What could you do if you owned Google for a minute? Probably not much, as Sanmay Ved recently experienced. And what an roller-coaster of excitement that turned out to be.
On Sept. 29, Sanmay was doing some late-night surfing on Google Domains, the company’s website-buying service, when he stumbled upon an unexpected gem. The Google.com domain was listed as available, and not for any price – a mere $12! Not believing his eyes, the former Googler was very much curious to see what would happen.
After adding the domain to his shopping cart, the sale surprisingly went through. Sanmay instantly started receiving emails containing internal company information in addition to complete access to Google’s webmaster tools and services.
But it was one of the shortest-lived thrill in the history of major goof-ups, because Google Domains caught the mistake just a minute later, immediately cancelling the sale. Ved was sent his $12 back with the explanation that someone had registered the site ahead of him.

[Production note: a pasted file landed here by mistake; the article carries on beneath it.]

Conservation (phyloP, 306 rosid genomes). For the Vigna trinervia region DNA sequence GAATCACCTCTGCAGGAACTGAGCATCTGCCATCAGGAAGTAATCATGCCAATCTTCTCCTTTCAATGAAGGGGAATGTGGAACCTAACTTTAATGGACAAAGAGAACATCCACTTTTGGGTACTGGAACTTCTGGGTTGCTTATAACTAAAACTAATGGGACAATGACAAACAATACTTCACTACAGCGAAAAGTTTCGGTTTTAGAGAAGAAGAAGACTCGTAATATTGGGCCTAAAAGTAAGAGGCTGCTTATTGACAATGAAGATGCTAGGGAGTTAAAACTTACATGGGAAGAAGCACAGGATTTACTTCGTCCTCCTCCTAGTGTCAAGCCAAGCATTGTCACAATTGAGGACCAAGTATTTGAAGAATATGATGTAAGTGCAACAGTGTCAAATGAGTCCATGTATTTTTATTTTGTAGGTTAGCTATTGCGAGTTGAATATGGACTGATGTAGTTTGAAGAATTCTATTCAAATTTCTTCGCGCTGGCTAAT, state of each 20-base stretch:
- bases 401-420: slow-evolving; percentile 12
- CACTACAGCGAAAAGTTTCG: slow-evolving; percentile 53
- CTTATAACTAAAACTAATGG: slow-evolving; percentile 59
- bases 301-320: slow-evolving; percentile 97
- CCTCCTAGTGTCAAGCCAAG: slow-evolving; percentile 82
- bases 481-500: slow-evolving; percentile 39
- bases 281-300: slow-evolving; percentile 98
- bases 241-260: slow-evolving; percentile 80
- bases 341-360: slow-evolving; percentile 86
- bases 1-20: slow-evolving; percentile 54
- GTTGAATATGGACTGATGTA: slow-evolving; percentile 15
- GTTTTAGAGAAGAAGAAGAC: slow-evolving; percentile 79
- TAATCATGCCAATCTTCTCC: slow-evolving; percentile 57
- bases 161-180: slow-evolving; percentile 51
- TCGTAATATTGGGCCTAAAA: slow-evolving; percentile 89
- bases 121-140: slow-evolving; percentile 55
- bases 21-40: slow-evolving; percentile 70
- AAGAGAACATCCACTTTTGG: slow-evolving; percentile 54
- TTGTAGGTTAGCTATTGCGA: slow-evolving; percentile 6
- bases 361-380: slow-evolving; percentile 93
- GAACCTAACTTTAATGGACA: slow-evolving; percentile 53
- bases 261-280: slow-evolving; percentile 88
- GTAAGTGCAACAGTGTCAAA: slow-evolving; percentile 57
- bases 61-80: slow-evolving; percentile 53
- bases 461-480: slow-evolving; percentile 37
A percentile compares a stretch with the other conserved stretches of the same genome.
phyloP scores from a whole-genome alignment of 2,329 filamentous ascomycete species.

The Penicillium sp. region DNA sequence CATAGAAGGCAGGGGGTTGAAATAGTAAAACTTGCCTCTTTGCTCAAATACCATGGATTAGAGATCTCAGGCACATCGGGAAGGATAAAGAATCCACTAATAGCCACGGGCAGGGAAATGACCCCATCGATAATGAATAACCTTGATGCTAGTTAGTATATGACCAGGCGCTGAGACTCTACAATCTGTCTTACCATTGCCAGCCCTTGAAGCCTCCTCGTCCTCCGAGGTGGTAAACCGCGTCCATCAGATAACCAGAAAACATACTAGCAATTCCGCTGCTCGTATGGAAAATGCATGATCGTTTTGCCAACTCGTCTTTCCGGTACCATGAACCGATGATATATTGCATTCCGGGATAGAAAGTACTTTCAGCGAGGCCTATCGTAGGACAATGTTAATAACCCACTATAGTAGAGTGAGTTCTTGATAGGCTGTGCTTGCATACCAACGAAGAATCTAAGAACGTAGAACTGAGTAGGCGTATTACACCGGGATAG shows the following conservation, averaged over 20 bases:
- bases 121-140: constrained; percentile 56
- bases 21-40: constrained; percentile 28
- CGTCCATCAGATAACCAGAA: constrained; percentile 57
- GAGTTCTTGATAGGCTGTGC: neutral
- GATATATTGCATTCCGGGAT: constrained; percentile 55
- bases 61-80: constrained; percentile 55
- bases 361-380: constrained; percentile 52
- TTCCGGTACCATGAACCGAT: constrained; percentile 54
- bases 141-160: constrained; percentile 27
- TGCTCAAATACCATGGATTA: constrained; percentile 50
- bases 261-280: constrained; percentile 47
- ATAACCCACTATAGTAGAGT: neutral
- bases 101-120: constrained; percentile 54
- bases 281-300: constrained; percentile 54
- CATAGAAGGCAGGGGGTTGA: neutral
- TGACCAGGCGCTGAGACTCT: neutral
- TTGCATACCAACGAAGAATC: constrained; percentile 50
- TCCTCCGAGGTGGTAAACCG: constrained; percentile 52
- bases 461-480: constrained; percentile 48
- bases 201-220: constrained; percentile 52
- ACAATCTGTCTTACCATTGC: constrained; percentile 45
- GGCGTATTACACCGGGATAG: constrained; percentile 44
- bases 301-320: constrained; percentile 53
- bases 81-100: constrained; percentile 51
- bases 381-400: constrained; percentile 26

According to Google’s habits regarding people who help disclose hiccups in their system, Ved was due a reward for his innocuous contribution to the security vulnerabilities program. However, Google’s first reaction was to inform Sanmay that he won’t get any money for the accidental transaction.
His response made them change their mind; Ved said he would’ve donated any award to charity anyway, because “it’s not always about money.” He added he was just thrilled to have owned Google.com – even if it was for just a minute.
Following his decision to donate the money he would’ve received, Google announced to double the reward and let him decide where they should go. An MBA student at Babson College, India, Ved chose an Indian foundation as the recipient, a group that focuses on educating kids growing up in the slums.
Ved said this cause is close to his heart, so he’d be more than happy to donate Google’s award to “The Art of Living India.” Even though the Silicon Valley company has not disclosed the sum of money, it is likely to be over $10,000.
This is not the first major tech firm to run into domain problems. Back in 2003, Microsoft somehow failed to renew the ownership on its Hotmail.co.uk web address, and someone else was able to purchase it. The buyer was kindly asked to return it to Microsoft.
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